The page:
The Canadian Supreme Court ruling on private health insurance has alerted us that individual rights do matter and now they matter in health care, more than people had thought. Perhaps the greater impact of this ruling may be the emergence of legal or rights-based challenges to health policy, something the European Court of Justice has shown global leadership on.
Traditionally, health care decisions revolve around money, how much who gets and how; Canadian health politics is littered with the wrangles between the federal government and the provinces, and where has it got us? Years of polemic perhaps about fiscal priorities, but perhaps little mileage on how to ensure Canadians get the health service they are paying for. Other countries have been rudely awakened from this complacent slumber and found themselves faced with a steep challenge; in the UK, government spending on their National Health Service is being virtually doubled, to bring average UK spending in line with average spending in the other European countries. Indeed, it used to be a hallmark of the venerable NHS that is was parsimonious in delivering health care, but the social costs in waiting times and waiting lists became politically unacceptable when compared with the rest of Europe. Canadians of course compare Medicare to that the US system, and thank heaven that we don’t do that here! But reality is of course much different, and we are learning daily now that there are things our mother never told us about Canadian Medicare, and finally perhaps the public is asking, “so, remind me again, what is we have been paying for all along?”
How do we know if we are getting a decent health system for our money? The answer is not easy, but there are some clues. Unfortunately, waiting lists and waiting times are indicators of resource shortages, not necessarily whether the health system is working well. It’s a bit like heading into Home Depot to buy some paint, they may have lots of paint, great variety in the catalogues, but you need to line up to discuss the colour with one person, line up to get the cans from someone else, and third person to mix them for you, and you still haven’t paid for the paint! Canadian health care is fascinated with hospitals, the most expensive, inefficient and labour intensive institutions known to modern society. Not noted for being particularly safe, people get sick there while they’re recuperating from being sick.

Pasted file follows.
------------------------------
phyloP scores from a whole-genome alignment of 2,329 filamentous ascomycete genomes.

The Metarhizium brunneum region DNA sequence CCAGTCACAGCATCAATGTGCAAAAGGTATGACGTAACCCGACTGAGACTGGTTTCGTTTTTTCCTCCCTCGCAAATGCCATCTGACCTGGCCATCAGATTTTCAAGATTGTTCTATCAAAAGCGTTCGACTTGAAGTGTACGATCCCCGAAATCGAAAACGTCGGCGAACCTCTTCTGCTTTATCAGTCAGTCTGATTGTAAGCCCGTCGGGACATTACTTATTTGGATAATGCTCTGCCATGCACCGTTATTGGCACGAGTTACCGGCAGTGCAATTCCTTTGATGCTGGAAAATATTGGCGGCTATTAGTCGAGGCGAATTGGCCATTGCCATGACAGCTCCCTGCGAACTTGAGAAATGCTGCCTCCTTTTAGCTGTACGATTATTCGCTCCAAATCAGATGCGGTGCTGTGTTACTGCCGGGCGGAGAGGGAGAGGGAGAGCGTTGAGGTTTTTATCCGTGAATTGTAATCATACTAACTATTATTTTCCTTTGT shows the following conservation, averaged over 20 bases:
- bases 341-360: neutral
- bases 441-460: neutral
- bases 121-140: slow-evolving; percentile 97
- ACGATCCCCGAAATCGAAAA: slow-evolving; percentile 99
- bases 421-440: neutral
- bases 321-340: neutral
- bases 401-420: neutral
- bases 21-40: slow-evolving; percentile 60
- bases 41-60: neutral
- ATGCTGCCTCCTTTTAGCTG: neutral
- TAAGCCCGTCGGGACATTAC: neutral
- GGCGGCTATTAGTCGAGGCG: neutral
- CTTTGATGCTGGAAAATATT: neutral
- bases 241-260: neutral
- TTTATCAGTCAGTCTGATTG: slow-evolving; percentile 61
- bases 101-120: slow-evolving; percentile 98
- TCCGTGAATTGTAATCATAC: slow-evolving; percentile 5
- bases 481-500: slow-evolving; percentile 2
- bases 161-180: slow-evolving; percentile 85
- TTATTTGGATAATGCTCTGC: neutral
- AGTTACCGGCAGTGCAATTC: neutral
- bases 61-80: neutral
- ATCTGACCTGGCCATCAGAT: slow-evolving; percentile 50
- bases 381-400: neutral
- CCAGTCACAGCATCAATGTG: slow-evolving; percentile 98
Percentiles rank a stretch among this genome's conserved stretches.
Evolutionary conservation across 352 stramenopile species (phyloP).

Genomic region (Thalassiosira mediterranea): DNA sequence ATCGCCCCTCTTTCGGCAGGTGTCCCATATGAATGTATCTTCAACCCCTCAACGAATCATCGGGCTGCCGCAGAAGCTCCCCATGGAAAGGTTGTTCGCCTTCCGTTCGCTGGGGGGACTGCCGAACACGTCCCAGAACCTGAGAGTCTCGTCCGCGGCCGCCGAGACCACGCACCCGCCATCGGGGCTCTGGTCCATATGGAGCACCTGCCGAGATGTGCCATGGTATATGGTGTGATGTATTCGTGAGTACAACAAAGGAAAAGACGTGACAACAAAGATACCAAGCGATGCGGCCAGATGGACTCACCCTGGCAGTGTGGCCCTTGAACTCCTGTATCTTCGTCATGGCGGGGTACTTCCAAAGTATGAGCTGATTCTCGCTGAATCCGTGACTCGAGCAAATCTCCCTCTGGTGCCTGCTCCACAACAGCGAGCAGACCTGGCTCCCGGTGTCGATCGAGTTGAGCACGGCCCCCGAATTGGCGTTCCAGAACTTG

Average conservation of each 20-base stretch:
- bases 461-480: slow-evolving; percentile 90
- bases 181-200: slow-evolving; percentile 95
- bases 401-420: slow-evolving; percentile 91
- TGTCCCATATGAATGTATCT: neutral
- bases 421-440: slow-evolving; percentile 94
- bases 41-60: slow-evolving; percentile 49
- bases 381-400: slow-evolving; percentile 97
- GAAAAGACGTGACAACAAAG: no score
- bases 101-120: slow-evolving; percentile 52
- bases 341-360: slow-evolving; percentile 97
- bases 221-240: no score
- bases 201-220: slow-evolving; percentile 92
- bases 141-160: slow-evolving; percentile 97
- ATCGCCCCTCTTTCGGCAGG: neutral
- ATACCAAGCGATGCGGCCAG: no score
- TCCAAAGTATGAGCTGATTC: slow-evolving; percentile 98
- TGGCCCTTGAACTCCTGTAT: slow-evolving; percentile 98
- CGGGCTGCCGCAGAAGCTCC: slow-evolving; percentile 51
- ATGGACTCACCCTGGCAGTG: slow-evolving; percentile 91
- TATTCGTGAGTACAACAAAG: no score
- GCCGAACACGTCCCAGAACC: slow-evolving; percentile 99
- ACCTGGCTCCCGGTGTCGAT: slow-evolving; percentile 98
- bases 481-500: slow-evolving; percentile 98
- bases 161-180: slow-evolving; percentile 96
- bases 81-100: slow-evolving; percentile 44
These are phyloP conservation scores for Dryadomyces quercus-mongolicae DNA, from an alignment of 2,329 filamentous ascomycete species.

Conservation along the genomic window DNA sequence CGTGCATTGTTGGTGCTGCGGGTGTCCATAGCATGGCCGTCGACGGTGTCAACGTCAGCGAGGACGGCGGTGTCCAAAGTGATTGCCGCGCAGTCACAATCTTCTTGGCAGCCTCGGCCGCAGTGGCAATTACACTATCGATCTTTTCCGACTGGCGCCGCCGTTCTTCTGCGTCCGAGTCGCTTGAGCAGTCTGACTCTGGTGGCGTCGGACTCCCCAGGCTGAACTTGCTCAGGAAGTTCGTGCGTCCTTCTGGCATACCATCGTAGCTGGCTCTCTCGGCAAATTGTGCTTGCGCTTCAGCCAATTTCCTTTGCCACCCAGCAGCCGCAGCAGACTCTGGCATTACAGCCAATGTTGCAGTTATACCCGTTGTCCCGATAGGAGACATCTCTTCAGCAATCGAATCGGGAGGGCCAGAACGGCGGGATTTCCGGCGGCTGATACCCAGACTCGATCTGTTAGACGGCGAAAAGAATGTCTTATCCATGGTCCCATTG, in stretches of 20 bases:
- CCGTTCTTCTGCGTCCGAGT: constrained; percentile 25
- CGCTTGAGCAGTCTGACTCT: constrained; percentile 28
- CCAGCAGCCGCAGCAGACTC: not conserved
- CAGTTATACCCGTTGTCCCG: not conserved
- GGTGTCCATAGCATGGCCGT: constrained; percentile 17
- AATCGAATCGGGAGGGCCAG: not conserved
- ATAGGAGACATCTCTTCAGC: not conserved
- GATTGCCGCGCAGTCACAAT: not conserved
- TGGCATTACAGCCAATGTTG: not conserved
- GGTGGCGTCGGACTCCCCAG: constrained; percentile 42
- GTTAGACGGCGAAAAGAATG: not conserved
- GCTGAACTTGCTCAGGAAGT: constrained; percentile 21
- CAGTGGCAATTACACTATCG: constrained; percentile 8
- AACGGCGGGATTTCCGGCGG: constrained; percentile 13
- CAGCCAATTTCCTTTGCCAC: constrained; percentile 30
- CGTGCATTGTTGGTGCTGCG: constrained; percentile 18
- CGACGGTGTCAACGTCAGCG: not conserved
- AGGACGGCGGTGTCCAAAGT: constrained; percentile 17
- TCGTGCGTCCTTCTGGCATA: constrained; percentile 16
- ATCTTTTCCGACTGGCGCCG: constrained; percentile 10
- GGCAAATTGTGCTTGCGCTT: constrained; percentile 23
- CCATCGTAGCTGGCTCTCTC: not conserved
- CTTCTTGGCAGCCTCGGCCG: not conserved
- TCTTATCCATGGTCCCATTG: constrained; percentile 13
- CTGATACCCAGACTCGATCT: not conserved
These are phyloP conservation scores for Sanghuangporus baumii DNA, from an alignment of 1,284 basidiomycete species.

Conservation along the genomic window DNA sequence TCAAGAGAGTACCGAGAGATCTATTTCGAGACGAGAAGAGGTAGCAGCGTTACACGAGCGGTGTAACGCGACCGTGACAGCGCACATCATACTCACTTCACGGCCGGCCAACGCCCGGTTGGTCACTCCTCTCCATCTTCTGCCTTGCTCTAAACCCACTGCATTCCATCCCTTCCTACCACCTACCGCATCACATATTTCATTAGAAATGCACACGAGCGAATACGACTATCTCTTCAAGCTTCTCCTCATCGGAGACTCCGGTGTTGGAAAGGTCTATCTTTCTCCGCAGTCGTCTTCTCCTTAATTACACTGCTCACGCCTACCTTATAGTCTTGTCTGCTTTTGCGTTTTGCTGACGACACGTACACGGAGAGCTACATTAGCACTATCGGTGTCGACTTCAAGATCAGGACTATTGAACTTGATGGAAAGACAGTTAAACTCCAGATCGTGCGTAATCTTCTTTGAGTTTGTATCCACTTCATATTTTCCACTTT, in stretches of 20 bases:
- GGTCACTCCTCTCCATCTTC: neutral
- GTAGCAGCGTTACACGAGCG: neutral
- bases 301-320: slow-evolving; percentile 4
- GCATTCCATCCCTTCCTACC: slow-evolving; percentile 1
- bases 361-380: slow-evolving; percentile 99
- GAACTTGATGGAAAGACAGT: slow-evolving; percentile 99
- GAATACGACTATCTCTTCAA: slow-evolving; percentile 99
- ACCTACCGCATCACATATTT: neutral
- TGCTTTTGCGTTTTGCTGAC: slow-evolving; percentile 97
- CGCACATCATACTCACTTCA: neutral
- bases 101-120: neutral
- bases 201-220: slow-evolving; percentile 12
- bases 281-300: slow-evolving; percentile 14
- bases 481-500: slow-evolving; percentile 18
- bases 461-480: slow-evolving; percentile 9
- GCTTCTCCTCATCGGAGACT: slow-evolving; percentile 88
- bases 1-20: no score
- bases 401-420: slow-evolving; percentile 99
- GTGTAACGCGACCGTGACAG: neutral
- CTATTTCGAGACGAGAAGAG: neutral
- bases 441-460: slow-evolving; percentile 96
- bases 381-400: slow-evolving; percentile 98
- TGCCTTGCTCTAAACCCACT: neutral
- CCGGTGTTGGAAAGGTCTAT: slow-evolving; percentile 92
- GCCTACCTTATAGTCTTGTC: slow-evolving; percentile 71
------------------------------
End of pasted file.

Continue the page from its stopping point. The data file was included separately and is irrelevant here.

One way to make sense of how well as health system works is to look at how well it treats new entrants, i.e. babies. Infant mortality is a measure of the deaths of newborns, up to 1 year of age, and measured as a death rate per 1000 live births, so a number of 5 means 5 infants died in year for every 1000 babies born alive (i.e. not still births). High death rates pick up on problems associated with access to health care facilities, medicines, as well as maternal knowledge of child-rearing, diet and hygiene. Low rates suggest the opposite.
In 1996, Newfoundland had a rate of 6.6, compared to the Canadian average of 5.8. Nova Scotia had a rate of 4.9, while Nunavik Region in Quebec had a rate of 22.9. In Ontario, Quinte area, rated by some as one of the best places in Ontario to live, had a rate of 6.8, Northwestern Ontario at 8.6 with the lowest being Halton/Brant at 3.9. As we head west, Manitoba sits at 7.3, Saskatchewan, the birth place of socialized medicine at 8.7, Alberta, the new driver of health system reform at 6.1 and BC at 5.3. Nunavuk is 17.9 and the Yukon 8.7. Quite a spread. To put it into a different perspective, the infant mortality rate in 2003 in Austria is 4, Finland 3, Romania and Argentina 17 and Colombia at 21.
So, once we survive that first year, how long will we live? In Canada it is about 78.3 years of disability free life (1996 data). But the best place to live if you’re a woman is BC with 81.8 years, and the worst place is Nunavut for men at 69.8. Does the health system have any impact on how long we live? Probably not, as most people’s encounters with the health system are around accidents and child birth, and the regrettable tenure we endure in our final days when the system’s heroic efforts to keep us alive gradually fail. Most health system expenditure is incurred within the last 6 months of life, we just know when those last 6 months are.
Does money matter? Well, you’d think it did, but there isn’t really any accepted correlation with how much a country spends on health care and the results it gets for its spending. Canada spends a lot of money percapita (per person). Newfoundland is the biggest spender, at $2151 per person along with BC at $2157, and PEI the smallest at $1718 and Quebec at $1760. This money is being used to buy the same sorts of things in all these provinces, with varying degrees of success in meeting public expectations and service standards. But it is how we organize those resources, well or badly, that determines whether we get good value for our spending. The case may be building that the problems with Medicare are problems with design, the choices we’re made on how to organize it. The main problem in my view being this fascination with hospitals and the bottlenecks created through them in accessing diagnostic tests for example. Most countries trying to reform their health system, believing it will improve the statistics mentioned above, are trying to reduce expenditure and use of hospitals, and move resources into the community where the focus is on greater real-time engagement with people to help them maintain their health, rather than respond with a ‘sickness service’.